In late October, I published a post called Video game series: dealing with the Fallout, inspired by a conversation I had with Bandicoot Warrior in the summer about my weird gaming habit. It sounds odd, and it’s prohibitive in that it prevents me from playing well-loved titles others rave about. But it’s something I’ve always done and just can’t seem to shake: I’m unable to play a game in a series unless I’ve played all previous instalments, even if they’re now unavailable or absolutely terrible.
It’s meant I haven’t yet completed a single entry in Bethesda’s post-apocalyptic RPG series. I’ve tried several times to get the original Fallout working on my PC but all it wants to do is crash after two minutes (although several bloggers have recommended trying the GOG version to resolve that). As a result, I’ve never made it through the franchise despite it now being over 20 years old and one of the most popular – and I’m well aware I could be missing out on something special.
So after publishing that post last month and receiving a lot of positive comments, I geared myself up to try once again. All I needed to do was finish off the final Myst game so I was done with one series before moving on to the next. But in the couple of weeks between that happening and the release of Fallout 76 on 14 November 2018, something changed; now the last thing I want to do at the moment is visit a nuclear wasteland and deal with super mutants.
All the way back in March 2017, Ben wrote an article entitled Too much, too soon? about the sheer amount of information available on upcoming releases before they’re out. He summed it up nicely with this paragraph: “Games, especially the big blockbusters, are revealing more and more about themselves in advance of a formal release. Usually I can deal with the barrage of trailers, demos, beta trails and social media exposure but there have been a couple recently that, in my opinion have gone too far.”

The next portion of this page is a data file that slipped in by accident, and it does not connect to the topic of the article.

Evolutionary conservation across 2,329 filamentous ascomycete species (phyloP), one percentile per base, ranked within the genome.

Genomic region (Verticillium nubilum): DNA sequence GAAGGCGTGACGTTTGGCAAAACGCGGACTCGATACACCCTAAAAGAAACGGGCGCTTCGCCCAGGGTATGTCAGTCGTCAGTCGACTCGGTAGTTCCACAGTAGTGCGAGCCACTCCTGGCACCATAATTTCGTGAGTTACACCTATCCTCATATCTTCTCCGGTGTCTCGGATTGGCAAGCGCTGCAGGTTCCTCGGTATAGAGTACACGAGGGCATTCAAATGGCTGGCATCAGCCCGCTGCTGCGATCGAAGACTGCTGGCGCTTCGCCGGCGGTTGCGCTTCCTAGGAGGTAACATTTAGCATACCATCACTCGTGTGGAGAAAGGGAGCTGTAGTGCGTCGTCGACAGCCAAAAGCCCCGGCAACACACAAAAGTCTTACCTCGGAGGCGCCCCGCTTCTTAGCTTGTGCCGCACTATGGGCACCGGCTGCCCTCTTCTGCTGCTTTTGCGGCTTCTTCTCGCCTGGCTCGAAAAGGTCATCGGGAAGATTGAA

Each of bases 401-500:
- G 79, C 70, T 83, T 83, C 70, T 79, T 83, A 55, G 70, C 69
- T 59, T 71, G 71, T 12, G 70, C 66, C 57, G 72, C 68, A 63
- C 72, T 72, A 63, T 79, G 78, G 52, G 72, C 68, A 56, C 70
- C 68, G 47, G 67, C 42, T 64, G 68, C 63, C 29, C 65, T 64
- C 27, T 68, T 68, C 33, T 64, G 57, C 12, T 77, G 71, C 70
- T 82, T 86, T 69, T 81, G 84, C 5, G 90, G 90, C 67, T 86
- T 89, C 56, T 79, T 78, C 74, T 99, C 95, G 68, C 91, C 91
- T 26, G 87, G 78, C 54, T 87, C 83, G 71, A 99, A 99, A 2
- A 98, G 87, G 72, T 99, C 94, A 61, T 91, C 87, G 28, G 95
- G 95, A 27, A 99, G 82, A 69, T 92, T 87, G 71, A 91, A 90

Since the beginning of the month, the feed on my mobile has been rammed full of articles about Fallout 76. I’ve just taken a look and eight of the first 20 entries have been about the title, with another five being about a certain other release. Professional websites aren’t the only guilty party as the WordPress reader suffers the same fate: seven out of 20 posts there. Everyone wants to get out as much information as they can about the title to bring in the views, even if it’s not particularly news-worthy.
I’m sick of hearing about Fallout 76, and I’m tired of hearing about Rockstar’s Red Dead Resolution 2 too. So much so that I now have absolutely no desire to play either of them despite not reading a single article, and it’ll be a very long time before that feeling of reluctance changes. It’s not my weird gaming habit preventing me from starting a series on this occasion but an over-saturation of pointless details, clickbait headlines, annoying spoilers and exaggerated reactions.
As Ben wrote himself, I long to explore vast worlds and meet the people within them for myself. Those moments when you watch an opening cutscene and see a new story unfold in front of you are some of the most magical; and having too much information before I’ve even picked up the controller takes away some of their mystery. Similarly, I want to read news articles and blog posts that open my eyes to video games I as yet know nothing of – without removing any of their wonder.
Super mutants and cowboys have been put on the back-burner and will both have to wait until some undeterminable date in the future. Right now I’m off to find a new adventure, one full of magic that hasn’t yet been spoiled.
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